Donald Lambro

Obama came into office on a platform to redistribute the nation's income by taxing the rich and big business -- the people who invest the most and start businesses -- to expand a sea of giveaway programs that he said would "transform America."   

Obama soon set about giving away billions of dollars to environmental companies and other special interests that he said would produce millions of new jobs. But his turned out to be someone you wouldn't trust managing your own 401(k), let alone a nationwide investment portfolio.   

Many if not most of his federal investments created few jobs and some big ones went bust, including the notorious Solyndra solar panel company whose stunning bankruptcy cost taxpayers half a billion dollars.   

Thus, three years into Barack Obama's presidency, the once great American jobs machine remains broken, much of our workforce remains idle and capital investment is on strike.   

What this economy needs if a strong dose of venture capital investment, the mother's milk of a prosperous and growing economy and new job creation. And that is what Obama wants to tax and drive into oblivion.   

Our economy has lots of risk capital ready and waiting, but it's locked away in stock assets or cash accounts when it could be used to expand our economy and put people back to work.   

One stunning set of statistics illustrates the critical role that disappearing investment has played in the recession. Between the fourth quarter of 2007 and the recession's official end two years later, the economy shrank by just 5.1 percent, but investment expenditures fell by a job-crushing 34 percent.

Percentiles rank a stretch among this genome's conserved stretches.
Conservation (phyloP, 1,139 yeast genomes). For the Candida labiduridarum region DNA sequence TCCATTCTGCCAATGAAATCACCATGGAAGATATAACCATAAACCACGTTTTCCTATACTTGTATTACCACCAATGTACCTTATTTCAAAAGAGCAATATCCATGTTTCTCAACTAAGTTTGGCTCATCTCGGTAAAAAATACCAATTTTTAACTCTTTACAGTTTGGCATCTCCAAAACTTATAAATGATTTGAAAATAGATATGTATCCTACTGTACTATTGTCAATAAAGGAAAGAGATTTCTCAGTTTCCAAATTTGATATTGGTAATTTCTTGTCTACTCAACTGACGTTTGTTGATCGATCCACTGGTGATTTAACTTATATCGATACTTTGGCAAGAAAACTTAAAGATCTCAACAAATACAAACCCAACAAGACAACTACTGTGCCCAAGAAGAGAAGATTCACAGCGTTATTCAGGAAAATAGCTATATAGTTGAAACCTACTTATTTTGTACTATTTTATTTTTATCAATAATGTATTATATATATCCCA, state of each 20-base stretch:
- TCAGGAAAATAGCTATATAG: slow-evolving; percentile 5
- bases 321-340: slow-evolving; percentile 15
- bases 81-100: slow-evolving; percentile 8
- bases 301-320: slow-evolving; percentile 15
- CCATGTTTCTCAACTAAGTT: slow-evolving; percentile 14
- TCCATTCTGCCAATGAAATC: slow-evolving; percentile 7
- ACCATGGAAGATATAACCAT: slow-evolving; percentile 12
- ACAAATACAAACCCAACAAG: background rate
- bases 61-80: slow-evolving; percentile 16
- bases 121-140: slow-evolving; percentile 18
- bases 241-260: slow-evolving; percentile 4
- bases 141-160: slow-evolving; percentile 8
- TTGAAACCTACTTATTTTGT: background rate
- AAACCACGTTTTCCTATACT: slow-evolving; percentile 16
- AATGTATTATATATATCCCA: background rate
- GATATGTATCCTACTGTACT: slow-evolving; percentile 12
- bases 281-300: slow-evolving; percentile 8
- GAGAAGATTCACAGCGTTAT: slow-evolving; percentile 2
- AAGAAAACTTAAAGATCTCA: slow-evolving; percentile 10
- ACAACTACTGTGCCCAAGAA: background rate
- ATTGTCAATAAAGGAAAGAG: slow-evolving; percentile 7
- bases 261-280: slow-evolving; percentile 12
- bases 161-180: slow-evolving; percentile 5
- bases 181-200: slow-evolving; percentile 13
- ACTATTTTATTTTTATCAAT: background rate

"The subpar recovery has coincided with a historically weak investment recovery," Harvard economist N. Gregory Mankiw wrote earlier this year in The New York Times in a revealing article titled "How to Make Business Want to Invest Again."   

Compare Obama's meek recovery period with the early 1980s when we had a severe two year recession that sent the jobless rate to nearly 11 percent.   

"That recession ended in the fourth quarter of 1982. In the subsequent two years, investment spending grew by a total of 54 percent. By contrast, in the first two years of this recovery, it grew by half that amount," Mankiw says.

What made that happen? The big difference between the two recessions is that President Reagan cut income tax rates across the board and reduced taxes on capital gain that unlocked a flood of new business investments that sharply boosted economic growth and job creation.   

We are presently on track to raise taxes on our entire economy if Obama has his way and the Bush tax cuts of 2001 are allowed to expire at the end of next year. That would push capital gains taxes up to 20 percent and choke off new investment.   

What the U.S. economy needs now is a strong dose of capital investment, the same medicine President Clinton signed into law in his second term that led to a surge in new jobs and a budget surplus.   

But that won't happen if Barack Obama, who remains ideologically opposed to this medicine, stays in the White House.


Donald Lambro

Donald Lambro is chief political correspondent for The Washington Times.